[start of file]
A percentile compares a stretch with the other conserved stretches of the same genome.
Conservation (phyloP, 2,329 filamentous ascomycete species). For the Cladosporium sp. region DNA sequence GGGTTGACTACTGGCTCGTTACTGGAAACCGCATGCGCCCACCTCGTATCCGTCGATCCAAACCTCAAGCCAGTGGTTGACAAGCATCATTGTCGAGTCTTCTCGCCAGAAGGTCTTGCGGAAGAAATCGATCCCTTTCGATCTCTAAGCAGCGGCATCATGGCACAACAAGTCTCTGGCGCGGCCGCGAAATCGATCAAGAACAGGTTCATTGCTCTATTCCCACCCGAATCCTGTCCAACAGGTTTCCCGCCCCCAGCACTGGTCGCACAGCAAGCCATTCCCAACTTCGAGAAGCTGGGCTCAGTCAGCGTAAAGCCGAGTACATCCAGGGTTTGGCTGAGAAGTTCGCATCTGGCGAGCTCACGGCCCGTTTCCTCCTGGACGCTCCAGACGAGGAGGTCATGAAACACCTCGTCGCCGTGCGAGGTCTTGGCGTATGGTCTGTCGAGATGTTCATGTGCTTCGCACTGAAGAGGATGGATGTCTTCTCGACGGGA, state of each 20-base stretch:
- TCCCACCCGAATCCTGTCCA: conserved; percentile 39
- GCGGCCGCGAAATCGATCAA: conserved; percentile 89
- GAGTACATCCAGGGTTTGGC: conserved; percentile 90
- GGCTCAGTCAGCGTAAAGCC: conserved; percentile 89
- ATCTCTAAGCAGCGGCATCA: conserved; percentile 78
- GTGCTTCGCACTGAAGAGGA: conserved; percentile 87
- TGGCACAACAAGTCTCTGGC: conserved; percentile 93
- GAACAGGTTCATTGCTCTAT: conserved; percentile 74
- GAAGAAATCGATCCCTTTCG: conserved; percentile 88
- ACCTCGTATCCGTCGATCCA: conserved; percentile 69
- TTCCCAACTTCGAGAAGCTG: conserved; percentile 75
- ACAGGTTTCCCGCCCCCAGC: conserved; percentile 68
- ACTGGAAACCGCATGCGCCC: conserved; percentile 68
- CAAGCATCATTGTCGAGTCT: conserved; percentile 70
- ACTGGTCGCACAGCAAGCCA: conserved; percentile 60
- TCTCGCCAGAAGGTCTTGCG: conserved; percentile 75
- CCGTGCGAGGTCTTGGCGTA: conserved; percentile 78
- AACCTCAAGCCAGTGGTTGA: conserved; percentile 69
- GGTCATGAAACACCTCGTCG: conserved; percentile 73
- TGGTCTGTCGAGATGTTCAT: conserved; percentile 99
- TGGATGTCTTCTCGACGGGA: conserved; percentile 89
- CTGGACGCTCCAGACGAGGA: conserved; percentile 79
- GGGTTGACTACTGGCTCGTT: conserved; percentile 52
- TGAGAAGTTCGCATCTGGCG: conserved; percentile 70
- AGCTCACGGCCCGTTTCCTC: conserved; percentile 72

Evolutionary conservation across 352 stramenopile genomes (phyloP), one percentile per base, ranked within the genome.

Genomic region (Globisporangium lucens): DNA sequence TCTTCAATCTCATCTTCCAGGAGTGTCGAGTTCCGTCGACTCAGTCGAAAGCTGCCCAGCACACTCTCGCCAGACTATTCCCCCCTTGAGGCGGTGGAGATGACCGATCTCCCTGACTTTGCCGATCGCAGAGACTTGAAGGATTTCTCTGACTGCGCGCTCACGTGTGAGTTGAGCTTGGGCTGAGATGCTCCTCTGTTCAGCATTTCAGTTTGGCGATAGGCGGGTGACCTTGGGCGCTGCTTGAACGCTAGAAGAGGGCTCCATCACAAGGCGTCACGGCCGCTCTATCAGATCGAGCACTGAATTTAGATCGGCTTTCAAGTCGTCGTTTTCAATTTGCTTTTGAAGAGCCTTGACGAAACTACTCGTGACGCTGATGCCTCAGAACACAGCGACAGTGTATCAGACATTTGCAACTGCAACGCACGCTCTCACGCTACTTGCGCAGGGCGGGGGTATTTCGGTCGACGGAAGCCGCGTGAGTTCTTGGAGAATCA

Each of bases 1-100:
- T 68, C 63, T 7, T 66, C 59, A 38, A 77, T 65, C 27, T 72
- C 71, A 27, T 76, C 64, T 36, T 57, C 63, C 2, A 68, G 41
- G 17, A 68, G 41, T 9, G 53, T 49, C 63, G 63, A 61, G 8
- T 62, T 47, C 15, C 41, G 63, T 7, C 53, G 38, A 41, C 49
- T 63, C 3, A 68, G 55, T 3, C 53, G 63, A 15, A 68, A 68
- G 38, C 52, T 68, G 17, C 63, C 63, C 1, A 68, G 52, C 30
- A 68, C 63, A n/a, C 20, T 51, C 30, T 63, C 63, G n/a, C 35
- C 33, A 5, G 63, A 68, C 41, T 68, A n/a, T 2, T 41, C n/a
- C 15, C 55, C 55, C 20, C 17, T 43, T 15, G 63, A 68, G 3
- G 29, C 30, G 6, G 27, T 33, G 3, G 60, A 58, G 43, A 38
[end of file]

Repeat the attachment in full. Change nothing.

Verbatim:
A percentile compares a stretch with the other conserved stretches of the same genome.
Conservation (phyloP, 2,329 filamentous ascomycete species). For the Cladosporium sp. region DNA sequence GGGTTGACTACTGGCTCGTTACTGGAAACCGCATGCGCCCACCTCGTATCCGTCGATCCAAACCTCAAGCCAGTGGTTGACAAGCATCATTGTCGAGTCTTCTCGCCAGAAGGTCTTGCGGAAGAAATCGATCCCTTTCGATCTCTAAGCAGCGGCATCATGGCACAACAAGTCTCTGGCGCGGCCGCGAAATCGATCAAGAACAGGTTCATTGCTCTATTCCCACCCGAATCCTGTCCAACAGGTTTCCCGCCCCCAGCACTGGTCGCACAGCAAGCCATTCCCAACTTCGAGAAGCTGGGCTCAGTCAGCGTAAAGCCGAGTACATCCAGGGTTTGGCTGAGAAGTTCGCATCTGGCGAGCTCACGGCCCGTTTCCTCCTGGACGCTCCAGACGAGGAGGTCATGAAACACCTCGTCGCCGTGCGAGGTCTTGGCGTATGGTCTGTCGAGATGTTCATGTGCTTCGCACTGAAGAGGATGGATGTCTTCTCGACGGGA, state of each 20-base stretch:
- TCCCACCCGAATCCTGTCCA: conserved; percentile 39
- GCGGCCGCGAAATCGATCAA: conserved; percentile 89
- GAGTACATCCAGGGTTTGGC: conserved; percentile 90
- GGCTCAGTCAGCGTAAAGCC: conserved; percentile 89
- ATCTCTAAGCAGCGGCATCA: conserved; percentile 78
- GTGCTTCGCACTGAAGAGGA: conserved; percentile 87
- TGGCACAACAAGTCTCTGGC: conserved; percentile 93
- GAACAGGTTCATTGCTCTAT: conserved; percentile 74
- GAAGAAATCGATCCCTTTCG: conserved; percentile 88
- ACCTCGTATCCGTCGATCCA: conserved; percentile 69
- TTCCCAACTTCGAGAAGCTG: conserved; percentile 75
- ACAGGTTTCCCGCCCCCAGC: conserved; percentile 68
- ACTGGAAACCGCATGCGCCC: conserved; percentile 68
- CAAGCATCATTGTCGAGTCT: conserved; percentile 70
- ACTGGTCGCACAGCAAGCCA: conserved; percentile 60
- TCTCGCCAGAAGGTCTTGCG: conserved; percentile 75
- CCGTGCGAGGTCTTGGCGTA: conserved; percentile 78
- AACCTCAAGCCAGTGGTTGA: conserved; percentile 69
- GGTCATGAAACACCTCGTCG: conserved; percentile 73
- TGGTCTGTCGAGATGTTCAT: conserved; percentile 99
- TGGATGTCTTCTCGACGGGA: conserved; percentile 89
- CTGGACGCTCCAGACGAGGA: conserved; percentile 79
- GGGTTGACTACTGGCTCGTT: conserved; percentile 52
- TGAGAAGTTCGCATCTGGCG: conserved; percentile 70
- AGCTCACGGCCCGTTTCCTC: conserved; percentile 72

Evolutionary conservation across 352 stramenopile genomes (phyloP), one percentile per base, ranked within the genome.

Genomic region (Globisporangium lucens): DNA sequence TCTTCAATCTCATCTTCCAGGAGTGTCGAGTTCCGTCGACTCAGTCGAAAGCTGCCCAGCACACTCTCGCCAGACTATTCCCCCCTTGAGGCGGTGGAGATGACCGATCTCCCTGACTTTGCCGATCGCAGAGACTTGAAGGATTTCTCTGACTGCGCGCTCACGTGTGAGTTGAGCTTGGGCTGAGATGCTCCTCTGTTCAGCATTTCAGTTTGGCGATAGGCGGGTGACCTTGGGCGCTGCTTGAACGCTAGAAGAGGGCTCCATCACAAGGCGTCACGGCCGCTCTATCAGATCGAGCACTGAATTTAGATCGGCTTTCAAGTCGTCGTTTTCAATTTGCTTTTGAAGAGCCTTGACGAAACTACTCGTGACGCTGATGCCTCAGAACACAGCGACAGTGTATCAGACATTTGCAACTGCAACGCACGCTCTCACGCTACTTGCGCAGGGCGGGGGTATTTCGGTCGACGGAAGCCGCGTGAGTTCTTGGAGAATCA

Each of bases 1-100:
- T 68, C 63, T 7, T 66, C 59, A 38, A 77, T 65, C 27, T 72
- C 71, A 27, T 76, C 64, T 36, T 57, C 63, C 2, A 68, G 41
- G 17, A 68, G 41, T 9, G 53, T 49, C 63, G 63, A 61, G 8
- T 62, T 47, C 15, C 41, G 63, T 7, C 53, G 38, A 41, C 49
- T 63, C 3, A 68, G 55, T 3, C 53, G 63, A 15, A 68, A 68
- G 38, C 52, T 68, G 17, C 63, C 63, C 1, A 68, G 52, C 30
- A 68, C 63, A n/a, C 20, T 51, C 30, T 63, C 63, G n/a, C 35
- C 33, A 5, G 63, A 68, C 41, T 68, A n/a, T 2, T 41, C n/a
- C 15, C 55, C 55, C 20, C 17, T 43, T 15, G 63, A 68, G 3
- G 29, C 30, G 6, G 27, T 33, G 3, G 60, A 58, G 43, A 38